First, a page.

There are certain features that have been shot a lot before but you are always looking to step it up and find a fresh perspective, add an interesting element, add mood, shoot it in a different light and bring something fresh and unique. But you don't become a great photographer overnight. It takes years of practicing, experimenting and failing. I am still just at the beginning of a really long learning curve.
How important are crew dynamics when it comes to getting great shots?
People always ask who is my favorite rider to work with but to me it is a lot about team work -- if the guy is not landing his tricks and his buddy comes over and gives him a hug and shows support. In the backcountry you can get hurt or buried so the best rider is the guy who's got your back.
Also there are some riders out there who really appreciate the value of photography and will take the extra step, hit it again for another angle or wait a half hour for the light. It works both ways because they get the s--- done.
Snowboard photographers don't get to ride as much as people think. Do you ever get frustrated with all the work and not enough play?
I have to set one thing straight -- I love snowboarding more than anything and there is nothing better than shredding pow with a bunch of friends. Before, I rode 100-plus days a season but once I started shooting photos I realized I love shooting more than riding. When I go just riding and leave the camera at home I have fun and love it but everywhere I look I see photos and I wish I had the camera.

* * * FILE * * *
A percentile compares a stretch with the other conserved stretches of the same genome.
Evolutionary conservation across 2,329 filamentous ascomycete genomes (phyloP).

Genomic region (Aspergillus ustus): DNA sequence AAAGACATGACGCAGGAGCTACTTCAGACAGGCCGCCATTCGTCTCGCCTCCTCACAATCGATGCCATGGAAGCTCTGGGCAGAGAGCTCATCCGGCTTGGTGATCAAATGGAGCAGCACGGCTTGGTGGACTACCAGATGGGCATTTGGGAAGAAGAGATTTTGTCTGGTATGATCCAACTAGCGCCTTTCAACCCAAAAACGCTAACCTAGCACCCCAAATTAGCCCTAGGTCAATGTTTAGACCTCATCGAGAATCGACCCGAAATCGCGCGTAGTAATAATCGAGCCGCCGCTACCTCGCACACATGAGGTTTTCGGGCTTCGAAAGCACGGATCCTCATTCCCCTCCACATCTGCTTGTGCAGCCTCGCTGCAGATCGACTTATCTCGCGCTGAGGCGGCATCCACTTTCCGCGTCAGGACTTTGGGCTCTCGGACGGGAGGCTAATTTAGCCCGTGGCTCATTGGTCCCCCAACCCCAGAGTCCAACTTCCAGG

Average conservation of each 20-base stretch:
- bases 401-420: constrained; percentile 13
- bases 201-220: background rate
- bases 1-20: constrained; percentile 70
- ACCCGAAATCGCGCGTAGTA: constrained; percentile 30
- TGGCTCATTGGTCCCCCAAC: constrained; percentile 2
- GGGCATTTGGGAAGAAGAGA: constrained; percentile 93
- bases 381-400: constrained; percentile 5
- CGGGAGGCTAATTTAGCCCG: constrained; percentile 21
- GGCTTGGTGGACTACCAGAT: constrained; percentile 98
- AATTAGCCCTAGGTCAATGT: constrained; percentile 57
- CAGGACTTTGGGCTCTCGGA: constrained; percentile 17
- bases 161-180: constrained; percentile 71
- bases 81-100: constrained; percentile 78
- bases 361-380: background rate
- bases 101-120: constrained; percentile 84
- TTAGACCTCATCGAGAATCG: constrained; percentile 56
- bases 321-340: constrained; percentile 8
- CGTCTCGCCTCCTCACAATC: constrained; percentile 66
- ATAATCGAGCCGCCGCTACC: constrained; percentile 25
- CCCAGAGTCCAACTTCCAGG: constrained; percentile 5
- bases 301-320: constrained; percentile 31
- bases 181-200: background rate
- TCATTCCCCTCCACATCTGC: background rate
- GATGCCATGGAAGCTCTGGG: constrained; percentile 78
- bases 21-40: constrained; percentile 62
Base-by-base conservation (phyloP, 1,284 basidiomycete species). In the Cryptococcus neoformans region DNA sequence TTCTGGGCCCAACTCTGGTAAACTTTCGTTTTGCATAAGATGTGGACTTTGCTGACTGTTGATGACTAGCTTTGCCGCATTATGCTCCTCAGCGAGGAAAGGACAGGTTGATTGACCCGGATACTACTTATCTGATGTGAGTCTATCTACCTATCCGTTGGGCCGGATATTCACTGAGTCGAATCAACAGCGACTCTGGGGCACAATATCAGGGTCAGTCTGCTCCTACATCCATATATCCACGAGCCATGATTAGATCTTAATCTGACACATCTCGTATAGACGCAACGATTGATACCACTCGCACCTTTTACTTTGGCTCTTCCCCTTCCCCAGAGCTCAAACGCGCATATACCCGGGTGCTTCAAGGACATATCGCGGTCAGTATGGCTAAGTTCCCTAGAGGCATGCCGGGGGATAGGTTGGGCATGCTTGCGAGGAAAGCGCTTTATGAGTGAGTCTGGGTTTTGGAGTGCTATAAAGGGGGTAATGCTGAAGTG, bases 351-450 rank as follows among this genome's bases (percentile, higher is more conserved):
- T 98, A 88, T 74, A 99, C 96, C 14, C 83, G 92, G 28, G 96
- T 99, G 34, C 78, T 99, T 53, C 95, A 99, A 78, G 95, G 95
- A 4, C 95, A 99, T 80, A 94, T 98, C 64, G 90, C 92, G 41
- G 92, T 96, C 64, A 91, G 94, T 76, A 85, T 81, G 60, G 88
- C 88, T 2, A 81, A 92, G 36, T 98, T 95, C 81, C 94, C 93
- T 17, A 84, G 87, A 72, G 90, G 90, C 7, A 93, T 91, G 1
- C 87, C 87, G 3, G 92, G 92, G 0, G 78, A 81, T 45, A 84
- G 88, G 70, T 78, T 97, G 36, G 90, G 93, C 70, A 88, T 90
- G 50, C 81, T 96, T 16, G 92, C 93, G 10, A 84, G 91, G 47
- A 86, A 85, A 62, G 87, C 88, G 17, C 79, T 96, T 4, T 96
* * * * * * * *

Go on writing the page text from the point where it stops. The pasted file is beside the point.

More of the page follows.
How many cameras do you have?
Too many. Digital, film, point and shoot, iPhone ... a lot.
What gear do you take for a day of shooting?
Two bodies, lenses covering 15-300mm range, tripod, spare batteries and memory cards.
Talk about the business side of things?
What I never understood before I started shooting snowboarding is that snowboarders are not just riders, they are their own business managers. They have to do sales meetings and catalogue shoots and promotional tours for movies and stuff like that. From watching riders I realized how important that stuff is. I realized I have to implement that into my photography business as well.
|Every once in a while you find a moment where you don't need to compare it to anything else at all.|
It isn't just taking great photos, it's establishing a great work ethic. Shooting is 20 percent of it. You think it is just shoot in the day and then party at night, but it's not like that.
What's the worst thing about snowboarding today?
The people who don't live in the mountains and have never lived in the mountains or ridden in their lives but they are becoming a part of snowboarding through the companies. They try to run snowboard contests and tell people what to do. They don't respect it for what it is.
What is the best thing about it?
The variety. You have successful people doing completely different things. Comp riders, pipe riders, urban kids and then the big backcountry riders and it seems like there is room for everyone. And it doesn't mean one thing is better than the other but just that you are able to express yourself no matter what way you like.
What has been the highlight of your career so far?
I will never forget that first surf trip. You never forget your first cover. Also, I work with people who are super talented and amazingly skilled athletes and they surprise and impress me every day.